Health Issues

Eye Examination – cherry eye, cataracts, and glaucoma are all issues that can affect your time and appear at any time. Some issues are mild while others can lead to partial or complete blindness. Their kennel club recommends you get this check multiple times throughout their lifetime.

Hip Dysplasia – is a condition that creates a rubbing of the leg bone and hip bone with an improper fit of the hip socket. Causing discomfort to the dog during exercise. Whenever the dog is limping, favoring a leg, or showing a disinterest when exercising take them to the vet for an examination.

Elbow Dysplasia – growth on the outside of the elbow can cause stiffness and become an issue for the dog. Taking the dog to the vet and see the seriousness is a recommendation for the Wirehaired Pointing Griffon.

Breed Group

Proud member of the Sporting Group, or Gun Dog Group. These dogs are known for being a great retriever on land or in the water. Some dogs like the Wirehaired Pointing Griffon specialize in both. Others are known for birds, ducks, and other animals.

Intelligence is one of the best qualities along with stamina and endurance. Having a soft mouth makes them prone to grab a different animal without causing more damage than already done.

Here are some of the dogs in the Sporting Group

Exercise Needs

Wirehaired Pointing Griffon needs a lot of exercise and they need it daily. Owners have an issue with understanding how much they should give but we will answer that question right now.

Understanding there is a direct connection between bad behavior and lack of exercise, or boredom, is key for solving the problem. Dogs that have not gotten enough exercise will engage in bad behavior.

Digging, barking excessively, jumping, too much excitement, biting, nipping and a lot of other behaviors. Taking these dogs on walks once a month will result in a pulling exhibition most of the time.

Once you begin to exercise them enough you will notice all the prior mentioned behaviors stop all on their own. You will start to notice the dog is recovering from his morning session instead. Two sessions are the best way to calm dogs down right away and keep them there.

Here is something we recommend to every client to start here

Morning: Hour (run, walk or treadmill)

Evening: 30 mins (run, walk or treadmill)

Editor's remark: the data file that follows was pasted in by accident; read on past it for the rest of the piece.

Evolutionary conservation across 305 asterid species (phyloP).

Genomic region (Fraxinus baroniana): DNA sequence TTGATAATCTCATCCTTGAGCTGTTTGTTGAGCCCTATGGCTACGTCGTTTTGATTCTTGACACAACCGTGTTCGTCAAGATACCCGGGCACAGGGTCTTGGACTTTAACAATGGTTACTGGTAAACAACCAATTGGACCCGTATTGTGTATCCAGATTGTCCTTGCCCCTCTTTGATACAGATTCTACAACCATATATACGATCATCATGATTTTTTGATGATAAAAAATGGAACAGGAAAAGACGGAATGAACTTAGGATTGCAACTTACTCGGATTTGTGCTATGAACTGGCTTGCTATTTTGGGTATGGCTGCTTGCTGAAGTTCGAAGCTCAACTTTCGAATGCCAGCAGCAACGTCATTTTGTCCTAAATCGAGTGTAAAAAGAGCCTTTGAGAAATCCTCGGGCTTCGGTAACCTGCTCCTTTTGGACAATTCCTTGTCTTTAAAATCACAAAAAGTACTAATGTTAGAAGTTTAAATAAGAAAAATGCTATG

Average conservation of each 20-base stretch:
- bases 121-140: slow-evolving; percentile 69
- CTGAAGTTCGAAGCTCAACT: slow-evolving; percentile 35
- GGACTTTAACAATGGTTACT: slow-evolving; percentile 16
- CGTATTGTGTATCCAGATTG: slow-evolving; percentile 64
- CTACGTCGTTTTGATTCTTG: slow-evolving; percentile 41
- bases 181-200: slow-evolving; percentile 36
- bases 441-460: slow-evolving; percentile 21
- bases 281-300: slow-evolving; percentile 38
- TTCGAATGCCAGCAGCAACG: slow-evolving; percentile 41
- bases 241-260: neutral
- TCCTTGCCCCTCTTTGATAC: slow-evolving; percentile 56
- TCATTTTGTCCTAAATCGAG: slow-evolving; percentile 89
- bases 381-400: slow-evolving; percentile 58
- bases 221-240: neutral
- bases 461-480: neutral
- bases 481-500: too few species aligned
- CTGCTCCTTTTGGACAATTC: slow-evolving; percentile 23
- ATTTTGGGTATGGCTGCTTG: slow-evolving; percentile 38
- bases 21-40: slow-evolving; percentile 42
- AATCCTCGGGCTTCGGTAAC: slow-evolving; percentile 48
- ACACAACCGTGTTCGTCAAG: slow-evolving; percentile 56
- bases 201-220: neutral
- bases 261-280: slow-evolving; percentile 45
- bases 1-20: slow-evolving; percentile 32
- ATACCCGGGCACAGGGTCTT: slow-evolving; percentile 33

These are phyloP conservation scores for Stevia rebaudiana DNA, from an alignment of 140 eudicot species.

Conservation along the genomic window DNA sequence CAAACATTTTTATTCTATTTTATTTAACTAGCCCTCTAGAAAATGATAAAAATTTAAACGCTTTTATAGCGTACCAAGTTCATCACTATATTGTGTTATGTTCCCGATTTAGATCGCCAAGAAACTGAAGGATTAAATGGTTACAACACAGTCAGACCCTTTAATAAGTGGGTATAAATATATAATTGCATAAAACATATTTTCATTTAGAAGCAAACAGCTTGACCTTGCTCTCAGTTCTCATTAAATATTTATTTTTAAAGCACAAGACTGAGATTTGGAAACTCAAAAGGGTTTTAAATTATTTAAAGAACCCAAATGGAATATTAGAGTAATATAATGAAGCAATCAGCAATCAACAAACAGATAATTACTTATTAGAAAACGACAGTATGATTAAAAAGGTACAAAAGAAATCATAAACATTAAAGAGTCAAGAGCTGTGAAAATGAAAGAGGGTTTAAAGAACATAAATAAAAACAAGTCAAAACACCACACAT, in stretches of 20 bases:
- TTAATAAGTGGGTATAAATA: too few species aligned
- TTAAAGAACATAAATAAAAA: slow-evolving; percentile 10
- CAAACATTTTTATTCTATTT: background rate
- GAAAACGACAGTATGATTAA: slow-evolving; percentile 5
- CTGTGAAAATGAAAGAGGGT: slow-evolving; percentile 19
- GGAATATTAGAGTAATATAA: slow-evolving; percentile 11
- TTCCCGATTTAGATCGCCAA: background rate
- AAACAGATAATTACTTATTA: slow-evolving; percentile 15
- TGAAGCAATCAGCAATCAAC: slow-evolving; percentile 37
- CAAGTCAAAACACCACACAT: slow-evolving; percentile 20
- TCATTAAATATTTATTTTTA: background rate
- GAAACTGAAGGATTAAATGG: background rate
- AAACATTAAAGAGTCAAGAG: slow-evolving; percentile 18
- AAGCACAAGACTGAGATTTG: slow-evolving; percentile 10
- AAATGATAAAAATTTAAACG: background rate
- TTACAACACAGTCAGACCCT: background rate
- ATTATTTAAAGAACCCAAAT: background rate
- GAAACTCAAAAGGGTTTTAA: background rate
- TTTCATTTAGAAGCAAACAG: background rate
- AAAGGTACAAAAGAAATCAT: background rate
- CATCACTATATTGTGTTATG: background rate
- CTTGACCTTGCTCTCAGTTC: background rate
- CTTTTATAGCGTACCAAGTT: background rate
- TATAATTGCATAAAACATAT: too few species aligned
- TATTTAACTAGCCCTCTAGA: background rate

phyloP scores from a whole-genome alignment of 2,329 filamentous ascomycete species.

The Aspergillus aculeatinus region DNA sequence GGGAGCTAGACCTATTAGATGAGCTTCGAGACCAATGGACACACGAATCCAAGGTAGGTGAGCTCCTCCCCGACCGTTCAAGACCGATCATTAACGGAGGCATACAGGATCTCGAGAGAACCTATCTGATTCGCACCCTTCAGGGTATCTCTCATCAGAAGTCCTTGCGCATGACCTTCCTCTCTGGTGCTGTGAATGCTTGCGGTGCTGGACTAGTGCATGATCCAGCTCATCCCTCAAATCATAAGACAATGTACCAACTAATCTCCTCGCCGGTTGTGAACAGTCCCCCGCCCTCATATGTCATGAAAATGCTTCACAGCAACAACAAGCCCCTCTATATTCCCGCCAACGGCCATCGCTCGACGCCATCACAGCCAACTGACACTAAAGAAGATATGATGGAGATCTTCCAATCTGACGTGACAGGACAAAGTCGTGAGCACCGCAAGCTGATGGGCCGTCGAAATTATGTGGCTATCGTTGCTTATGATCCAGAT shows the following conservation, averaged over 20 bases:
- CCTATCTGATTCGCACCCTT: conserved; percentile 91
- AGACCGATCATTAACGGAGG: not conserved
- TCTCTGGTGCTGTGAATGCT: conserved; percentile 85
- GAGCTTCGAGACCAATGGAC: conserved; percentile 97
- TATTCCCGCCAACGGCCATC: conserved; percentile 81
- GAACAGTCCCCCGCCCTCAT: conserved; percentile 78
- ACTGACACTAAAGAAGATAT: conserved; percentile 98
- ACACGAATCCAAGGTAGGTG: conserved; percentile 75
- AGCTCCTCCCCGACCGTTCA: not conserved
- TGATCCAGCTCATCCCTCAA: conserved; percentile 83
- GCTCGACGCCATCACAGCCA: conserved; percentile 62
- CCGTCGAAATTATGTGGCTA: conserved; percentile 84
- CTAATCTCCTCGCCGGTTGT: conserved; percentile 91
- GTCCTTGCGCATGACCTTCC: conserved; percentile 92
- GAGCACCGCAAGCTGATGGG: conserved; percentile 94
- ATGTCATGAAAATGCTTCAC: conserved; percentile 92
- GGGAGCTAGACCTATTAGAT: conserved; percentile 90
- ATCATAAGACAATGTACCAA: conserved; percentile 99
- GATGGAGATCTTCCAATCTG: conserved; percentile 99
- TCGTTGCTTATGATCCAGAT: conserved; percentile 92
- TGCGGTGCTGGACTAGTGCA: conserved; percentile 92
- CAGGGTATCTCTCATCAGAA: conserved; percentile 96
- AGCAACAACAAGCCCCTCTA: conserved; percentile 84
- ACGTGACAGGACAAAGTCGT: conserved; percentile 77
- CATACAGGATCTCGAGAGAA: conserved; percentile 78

Younger dogs need the most exercise and you will need to run them often. Multiple sessions a day whenever you feel the dog needs it is something you should use a lot during this stage. At this stage you will be training basic commands so exercising a lot us ideal.

Adult dogs will have most of the basic training out of the way and understand house rules, backyard rules, and walking properly on the leash without pulling. Second sessions are less in this phase, but you will still need them at times.

Senior dogs don’t need a lot of exercise and one time a day will be the most. Decline in energy happens rapidly at this age. Walk around the block will be all they need.

Training

  1. Exercise program
  2. Commands
  3. Socialization
  4. Corrections

Every house should be built on a solid foundation and no foundation is more solid than daily exercise. Running and walking everyday should be the most time-consuming activity you do. Imagine a misbehaving dog going from no exercise to 365-730 hours per year. That’s going to make a huge difference and change the dynamics in the household. Although this is a huge benefit there is more your dog is listening to you for that many hours a year as well. Perfect combination to hang your hat when training.

Commands training is important to get and keep full control over the dog whether on or off leash. Practice makes perfect is the right phrase to use for this type of training. Repetition will be your best friend. Use toys, treats, or life rewards to motivate and get the desired outcomes.

Socialize the dog after long exercise sessions of at least one hour. Before vet visits, car rides, family visiting, dog parks, dog beaches, and many more get them exercise beforehand.

Correcting the dog will happen either verbally or on leash. Timing is the most important principle to learn when correcting a dog. Prevention of the whole behavior is the only timing that is correct. During or after doesn’t communicate with the dog half as effective as prevention. Lastly, make the dog sit or lay after each correction. Again, this is the most effective way to correct and get the behavior you are looking for each day.

Additional Resources